In December of 2006, the DNR approved an Aquatic Invasive Species (AIS) Education and Prevention grant for the Burnett County Lakes and Rivers Association (BCLRA). This 2 year initiative focuses on the automated monitoring of 7 boat launches on five lakes in Burnett County (Johnson, Lake 26, Mud Hen, Big Wood, and Yellow Lake (3 launches)). The monitoring equipment is manufactured, installed, and maintained by Environmental Sentry Protection, LLC (ESP). The 5 lake associations, BCLRA, Burnett County, and ESP committed to providing 50% of the resources for this project through a combination of volunteer effort, resources, and payments.
This grant by the Burnett County Lakes and Rivers Association for key lakes in Burnett County is designed to leverage traditional Clean Boats Clean Waters (CBCW) practices as well as new tools such as 7x24 monitoring and distributed educational materials in a multi pronged effort to stem or prevent the advance of aquatic invasives from boaters into these lakes.
Project goals and objectives
1) Develop and present educational information to fishermen visiting bait stores
2) Identify a clear Aquatic Invasive Species (AIS) clean off zone at each launch
3) Educate visiting boaters on procedures that they should follow to clean their boats
4) Install Internet Landing Installed Device Sensors (I-LIDS) to capture launch usage statistics
5) Determine compliance of visitors with removal of AIS prior to launching
6) Evaluate how effective a monitoring tool is in ensuring visitors follow procedures
7) Identify specific boaters who violate laws regarding transport of AIS
The main goals of the program are to:
- Reduce the risk of AIS introduction into these lakes through a 7x24 presence, education, and modifying boater behaviors with respect to launching aquatic plants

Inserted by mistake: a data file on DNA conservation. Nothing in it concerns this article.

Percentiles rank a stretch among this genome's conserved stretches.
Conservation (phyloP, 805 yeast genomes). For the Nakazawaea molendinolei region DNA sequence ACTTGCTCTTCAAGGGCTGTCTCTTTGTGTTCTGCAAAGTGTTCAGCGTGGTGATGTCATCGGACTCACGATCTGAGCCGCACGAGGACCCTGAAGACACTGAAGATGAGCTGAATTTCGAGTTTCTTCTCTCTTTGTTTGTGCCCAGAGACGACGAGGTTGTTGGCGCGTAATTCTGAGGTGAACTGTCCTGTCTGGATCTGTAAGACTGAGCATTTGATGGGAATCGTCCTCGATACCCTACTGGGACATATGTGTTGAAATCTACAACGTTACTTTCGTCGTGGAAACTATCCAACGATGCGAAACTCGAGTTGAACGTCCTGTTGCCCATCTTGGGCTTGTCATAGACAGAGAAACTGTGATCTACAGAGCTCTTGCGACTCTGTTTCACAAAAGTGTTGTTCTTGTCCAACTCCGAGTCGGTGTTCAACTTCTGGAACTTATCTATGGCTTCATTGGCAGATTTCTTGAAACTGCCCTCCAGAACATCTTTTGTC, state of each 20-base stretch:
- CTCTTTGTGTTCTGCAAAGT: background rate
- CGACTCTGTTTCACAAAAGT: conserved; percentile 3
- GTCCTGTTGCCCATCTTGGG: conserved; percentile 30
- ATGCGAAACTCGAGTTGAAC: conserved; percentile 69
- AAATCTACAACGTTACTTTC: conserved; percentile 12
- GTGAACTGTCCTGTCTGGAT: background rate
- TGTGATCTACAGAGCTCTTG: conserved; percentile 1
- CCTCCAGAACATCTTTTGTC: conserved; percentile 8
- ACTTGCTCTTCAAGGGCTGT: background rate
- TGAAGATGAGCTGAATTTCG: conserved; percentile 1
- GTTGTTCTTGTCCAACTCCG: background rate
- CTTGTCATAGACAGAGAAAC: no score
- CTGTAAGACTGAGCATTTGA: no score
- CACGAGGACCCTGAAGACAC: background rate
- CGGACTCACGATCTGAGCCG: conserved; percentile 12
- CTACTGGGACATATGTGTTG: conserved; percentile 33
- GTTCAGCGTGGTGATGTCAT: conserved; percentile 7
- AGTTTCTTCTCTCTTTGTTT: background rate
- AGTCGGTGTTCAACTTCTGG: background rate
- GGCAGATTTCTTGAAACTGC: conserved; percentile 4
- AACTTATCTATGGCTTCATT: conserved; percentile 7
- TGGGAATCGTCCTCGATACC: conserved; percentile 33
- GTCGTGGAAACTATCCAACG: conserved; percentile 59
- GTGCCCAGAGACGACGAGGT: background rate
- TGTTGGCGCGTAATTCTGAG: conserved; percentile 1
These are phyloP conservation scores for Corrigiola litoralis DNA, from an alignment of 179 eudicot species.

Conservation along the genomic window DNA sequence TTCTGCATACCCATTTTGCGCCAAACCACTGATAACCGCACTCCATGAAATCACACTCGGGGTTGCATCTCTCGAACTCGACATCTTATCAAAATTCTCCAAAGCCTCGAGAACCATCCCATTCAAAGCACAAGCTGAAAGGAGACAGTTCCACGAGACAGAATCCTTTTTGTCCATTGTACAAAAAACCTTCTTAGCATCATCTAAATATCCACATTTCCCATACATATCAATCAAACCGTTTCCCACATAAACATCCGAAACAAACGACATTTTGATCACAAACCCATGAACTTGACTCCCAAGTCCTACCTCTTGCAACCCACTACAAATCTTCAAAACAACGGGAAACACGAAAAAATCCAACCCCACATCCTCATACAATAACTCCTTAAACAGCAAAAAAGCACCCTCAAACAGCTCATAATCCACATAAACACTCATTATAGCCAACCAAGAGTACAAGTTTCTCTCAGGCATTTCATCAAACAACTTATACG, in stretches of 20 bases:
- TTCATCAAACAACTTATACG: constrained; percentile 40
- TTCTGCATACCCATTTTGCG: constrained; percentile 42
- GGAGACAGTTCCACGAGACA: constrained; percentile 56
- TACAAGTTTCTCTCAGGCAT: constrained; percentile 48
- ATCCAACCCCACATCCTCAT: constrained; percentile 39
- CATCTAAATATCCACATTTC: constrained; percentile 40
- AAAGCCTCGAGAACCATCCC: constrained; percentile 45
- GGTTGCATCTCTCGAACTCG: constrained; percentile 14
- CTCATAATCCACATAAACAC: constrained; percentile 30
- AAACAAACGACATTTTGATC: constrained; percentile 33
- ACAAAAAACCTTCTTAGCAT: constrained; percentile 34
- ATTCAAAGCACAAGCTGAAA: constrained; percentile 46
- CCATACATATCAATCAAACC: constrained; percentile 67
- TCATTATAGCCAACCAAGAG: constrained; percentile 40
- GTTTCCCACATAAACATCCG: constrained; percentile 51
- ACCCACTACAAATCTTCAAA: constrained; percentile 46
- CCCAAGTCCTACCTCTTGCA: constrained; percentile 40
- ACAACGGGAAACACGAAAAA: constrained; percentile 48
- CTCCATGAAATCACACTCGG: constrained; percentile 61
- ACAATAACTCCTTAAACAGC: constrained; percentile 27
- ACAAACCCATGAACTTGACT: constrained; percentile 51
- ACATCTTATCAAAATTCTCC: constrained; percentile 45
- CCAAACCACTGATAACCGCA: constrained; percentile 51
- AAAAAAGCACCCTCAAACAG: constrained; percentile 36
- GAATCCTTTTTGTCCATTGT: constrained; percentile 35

- Identify AIS violators who had attached weeds on their boat and trailer while launching.
- Improve public education on AIS, including notifying violators of illegal launching
Over 6900 video sequences were captured from 5/5-10/18/07.
Why Monitor? The Risk of New Aquatic Invasive Species
Wisconsin Lakes face threats from many varieties of AIS such as Eurasian watermilfoil, Hydrilla (newly discovered in Indiana, and Wisconsin), and Zebra Mussels that cling to weeds. Residents of infested waters spend tens of thousands of dollars annually in the battle to manage these invasives.
Zebra mussels have spread to 55 boating accesses in Minnesota, 100 lakes in Wisconsin, and 227 lakes in Michigan. These invasives carry significant impact to lake ecology, property values, recreational enjoyment, and native species. Zebra mussels have no control technique that can be used to eradicate their presence once they infest a lake. Zebra Mussels siphon plankton at the base of the food chain impacting fisheries. They die off and litter shorelines with razor sharp edges and foul smell. Therefore it’s clear why identifying strategies that can be leveraged to get boaters to clean their boats is important.